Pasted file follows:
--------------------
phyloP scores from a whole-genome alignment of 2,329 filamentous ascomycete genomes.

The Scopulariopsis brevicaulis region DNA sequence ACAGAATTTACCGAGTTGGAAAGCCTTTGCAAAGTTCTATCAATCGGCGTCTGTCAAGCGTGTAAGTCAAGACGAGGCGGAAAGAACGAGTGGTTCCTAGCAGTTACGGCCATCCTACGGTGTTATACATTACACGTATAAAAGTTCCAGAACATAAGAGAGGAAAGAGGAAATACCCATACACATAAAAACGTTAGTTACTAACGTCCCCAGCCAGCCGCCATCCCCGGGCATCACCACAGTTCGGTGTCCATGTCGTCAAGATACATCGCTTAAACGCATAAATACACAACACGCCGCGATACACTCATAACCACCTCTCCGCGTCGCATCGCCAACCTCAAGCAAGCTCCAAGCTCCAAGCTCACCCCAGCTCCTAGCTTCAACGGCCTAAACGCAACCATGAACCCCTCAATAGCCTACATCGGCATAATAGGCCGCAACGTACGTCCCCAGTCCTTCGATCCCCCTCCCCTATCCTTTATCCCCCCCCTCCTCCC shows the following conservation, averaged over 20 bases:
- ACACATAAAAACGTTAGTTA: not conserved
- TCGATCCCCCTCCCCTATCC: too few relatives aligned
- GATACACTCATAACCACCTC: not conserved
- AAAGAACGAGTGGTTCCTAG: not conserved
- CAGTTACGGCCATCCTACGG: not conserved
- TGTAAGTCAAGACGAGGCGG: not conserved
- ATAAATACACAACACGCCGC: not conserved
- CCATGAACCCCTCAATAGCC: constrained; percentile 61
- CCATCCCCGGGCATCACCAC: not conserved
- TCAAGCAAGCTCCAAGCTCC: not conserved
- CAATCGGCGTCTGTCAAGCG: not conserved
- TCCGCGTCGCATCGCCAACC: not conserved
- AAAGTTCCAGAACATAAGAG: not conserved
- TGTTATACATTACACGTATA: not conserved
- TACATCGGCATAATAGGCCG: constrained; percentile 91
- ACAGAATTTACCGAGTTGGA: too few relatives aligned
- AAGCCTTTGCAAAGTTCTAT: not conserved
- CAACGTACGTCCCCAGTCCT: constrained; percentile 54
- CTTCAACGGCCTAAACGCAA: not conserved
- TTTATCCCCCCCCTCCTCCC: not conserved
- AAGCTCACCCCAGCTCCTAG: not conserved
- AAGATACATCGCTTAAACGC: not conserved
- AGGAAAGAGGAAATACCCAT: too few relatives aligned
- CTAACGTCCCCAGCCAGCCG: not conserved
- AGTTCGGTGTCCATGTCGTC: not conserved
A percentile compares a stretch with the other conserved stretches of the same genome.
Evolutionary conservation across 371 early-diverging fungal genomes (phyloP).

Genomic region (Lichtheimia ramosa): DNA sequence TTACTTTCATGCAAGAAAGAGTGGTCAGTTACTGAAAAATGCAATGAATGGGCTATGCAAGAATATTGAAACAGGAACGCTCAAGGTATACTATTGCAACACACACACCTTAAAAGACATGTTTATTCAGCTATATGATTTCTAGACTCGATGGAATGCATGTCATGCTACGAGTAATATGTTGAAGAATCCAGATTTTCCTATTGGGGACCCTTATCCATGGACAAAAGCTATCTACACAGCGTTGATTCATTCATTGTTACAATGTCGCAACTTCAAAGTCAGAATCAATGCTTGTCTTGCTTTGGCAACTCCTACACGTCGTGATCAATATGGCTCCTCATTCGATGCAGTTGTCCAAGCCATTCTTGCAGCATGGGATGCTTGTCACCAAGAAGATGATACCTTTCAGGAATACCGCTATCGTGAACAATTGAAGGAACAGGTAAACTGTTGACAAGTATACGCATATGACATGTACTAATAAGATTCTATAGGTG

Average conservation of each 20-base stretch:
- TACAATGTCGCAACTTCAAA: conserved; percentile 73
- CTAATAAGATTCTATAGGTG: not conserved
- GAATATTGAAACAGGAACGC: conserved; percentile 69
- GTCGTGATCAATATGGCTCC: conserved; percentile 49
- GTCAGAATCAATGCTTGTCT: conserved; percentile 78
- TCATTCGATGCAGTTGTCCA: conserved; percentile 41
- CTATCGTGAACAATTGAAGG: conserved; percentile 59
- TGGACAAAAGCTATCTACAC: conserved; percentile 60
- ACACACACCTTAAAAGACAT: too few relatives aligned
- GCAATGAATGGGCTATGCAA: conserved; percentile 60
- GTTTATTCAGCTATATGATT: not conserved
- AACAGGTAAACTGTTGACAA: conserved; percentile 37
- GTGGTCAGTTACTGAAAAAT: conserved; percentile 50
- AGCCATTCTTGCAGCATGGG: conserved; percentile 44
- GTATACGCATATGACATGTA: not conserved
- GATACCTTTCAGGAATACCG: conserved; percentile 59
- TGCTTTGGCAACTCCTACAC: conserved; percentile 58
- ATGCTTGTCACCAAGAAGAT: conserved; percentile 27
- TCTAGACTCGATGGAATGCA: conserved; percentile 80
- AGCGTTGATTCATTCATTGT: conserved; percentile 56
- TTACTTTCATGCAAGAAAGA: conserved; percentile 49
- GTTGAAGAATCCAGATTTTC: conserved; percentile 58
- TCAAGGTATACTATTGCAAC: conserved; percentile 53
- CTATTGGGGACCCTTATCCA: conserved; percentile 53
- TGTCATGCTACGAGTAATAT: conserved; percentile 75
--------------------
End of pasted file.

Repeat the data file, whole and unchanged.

phyloP scores from a whole-genome alignment of 2,329 filamentous ascomycete genomes.

The Scopulariopsis brevicaulis region DNA sequence ACAGAATTTACCGAGTTGGAAAGCCTTTGCAAAGTTCTATCAATCGGCGTCTGTCAAGCGTGTAAGTCAAGACGAGGCGGAAAGAACGAGTGGTTCCTAGCAGTTACGGCCATCCTACGGTGTTATACATTACACGTATAAAAGTTCCAGAACATAAGAGAGGAAAGAGGAAATACCCATACACATAAAAACGTTAGTTACTAACGTCCCCAGCCAGCCGCCATCCCCGGGCATCACCACAGTTCGGTGTCCATGTCGTCAAGATACATCGCTTAAACGCATAAATACACAACACGCCGCGATACACTCATAACCACCTCTCCGCGTCGCATCGCCAACCTCAAGCAAGCTCCAAGCTCCAAGCTCACCCCAGCTCCTAGCTTCAACGGCCTAAACGCAACCATGAACCCCTCAATAGCCTACATCGGCATAATAGGCCGCAACGTACGTCCCCAGTCCTTCGATCCCCCTCCCCTATCCTTTATCCCCCCCCTCCTCCC shows the following conservation, averaged over 20 bases:
- ACACATAAAAACGTTAGTTA: not conserved
- TCGATCCCCCTCCCCTATCC: too few relatives aligned
- GATACACTCATAACCACCTC: not conserved
- AAAGAACGAGTGGTTCCTAG: not conserved
- CAGTTACGGCCATCCTACGG: not conserved
- TGTAAGTCAAGACGAGGCGG: not conserved
- ATAAATACACAACACGCCGC: not conserved
- CCATGAACCCCTCAATAGCC: constrained; percentile 61
- CCATCCCCGGGCATCACCAC: not conserved
- TCAAGCAAGCTCCAAGCTCC: not conserved
- CAATCGGCGTCTGTCAAGCG: not conserved
- TCCGCGTCGCATCGCCAACC: not conserved
- AAAGTTCCAGAACATAAGAG: not conserved
- TGTTATACATTACACGTATA: not conserved
- TACATCGGCATAATAGGCCG: constrained; percentile 91
- ACAGAATTTACCGAGTTGGA: too few relatives aligned
- AAGCCTTTGCAAAGTTCTAT: not conserved
- CAACGTACGTCCCCAGTCCT: constrained; percentile 54
- CTTCAACGGCCTAAACGCAA: not conserved
- TTTATCCCCCCCCTCCTCCC: not conserved
- AAGCTCACCCCAGCTCCTAG: not conserved
- AAGATACATCGCTTAAACGC: not conserved
- AGGAAAGAGGAAATACCCAT: too few relatives aligned
- CTAACGTCCCCAGCCAGCCG: not conserved
- AGTTCGGTGTCCATGTCGTC: not conserved
A percentile compares a stretch with the other conserved stretches of the same genome.
Evolutionary conservation across 371 early-diverging fungal genomes (phyloP).

Genomic region (Lichtheimia ramosa): DNA sequence TTACTTTCATGCAAGAAAGAGTGGTCAGTTACTGAAAAATGCAATGAATGGGCTATGCAAGAATATTGAAACAGGAACGCTCAAGGTATACTATTGCAACACACACACCTTAAAAGACATGTTTATTCAGCTATATGATTTCTAGACTCGATGGAATGCATGTCATGCTACGAGTAATATGTTGAAGAATCCAGATTTTCCTATTGGGGACCCTTATCCATGGACAAAAGCTATCTACACAGCGTTGATTCATTCATTGTTACAATGTCGCAACTTCAAAGTCAGAATCAATGCTTGTCTTGCTTTGGCAACTCCTACACGTCGTGATCAATATGGCTCCTCATTCGATGCAGTTGTCCAAGCCATTCTTGCAGCATGGGATGCTTGTCACCAAGAAGATGATACCTTTCAGGAATACCGCTATCGTGAACAATTGAAGGAACAGGTAAACTGTTGACAAGTATACGCATATGACATGTACTAATAAGATTCTATAGGTG

Average conservation of each 20-base stretch:
- TACAATGTCGCAACTTCAAA: conserved; percentile 73
- CTAATAAGATTCTATAGGTG: not conserved
- GAATATTGAAACAGGAACGC: conserved; percentile 69
- GTCGTGATCAATATGGCTCC: conserved; percentile 49
- GTCAGAATCAATGCTTGTCT: conserved; percentile 78
- TCATTCGATGCAGTTGTCCA: conserved; percentile 41
- CTATCGTGAACAATTGAAGG: conserved; percentile 59
- TGGACAAAAGCTATCTACAC: conserved; percentile 60
- ACACACACCTTAAAAGACAT: too few relatives aligned
- GCAATGAATGGGCTATGCAA: conserved; percentile 60
- GTTTATTCAGCTATATGATT: not conserved
- AACAGGTAAACTGTTGACAA: conserved; percentile 37
- GTGGTCAGTTACTGAAAAAT: conserved; percentile 50
- AGCCATTCTTGCAGCATGGG: conserved; percentile 44
- GTATACGCATATGACATGTA: not conserved
- GATACCTTTCAGGAATACCG: conserved; percentile 59
- TGCTTTGGCAACTCCTACAC: conserved; percentile 58
- ATGCTTGTCACCAAGAAGAT: conserved; percentile 27
- TCTAGACTCGATGGAATGCA: conserved; percentile 80
- AGCGTTGATTCATTCATTGT: conserved; percentile 56
- TTACTTTCATGCAAGAAAGA: conserved; percentile 49
- GTTGAAGAATCCAGATTTTC: conserved; percentile 58
- TCAAGGTATACTATTGCAAC: conserved; percentile 53
- CTATTGGGGACCCTTATCCA: conserved; percentile 53
- TGTCATGCTACGAGTAATAT: conserved; percentile 75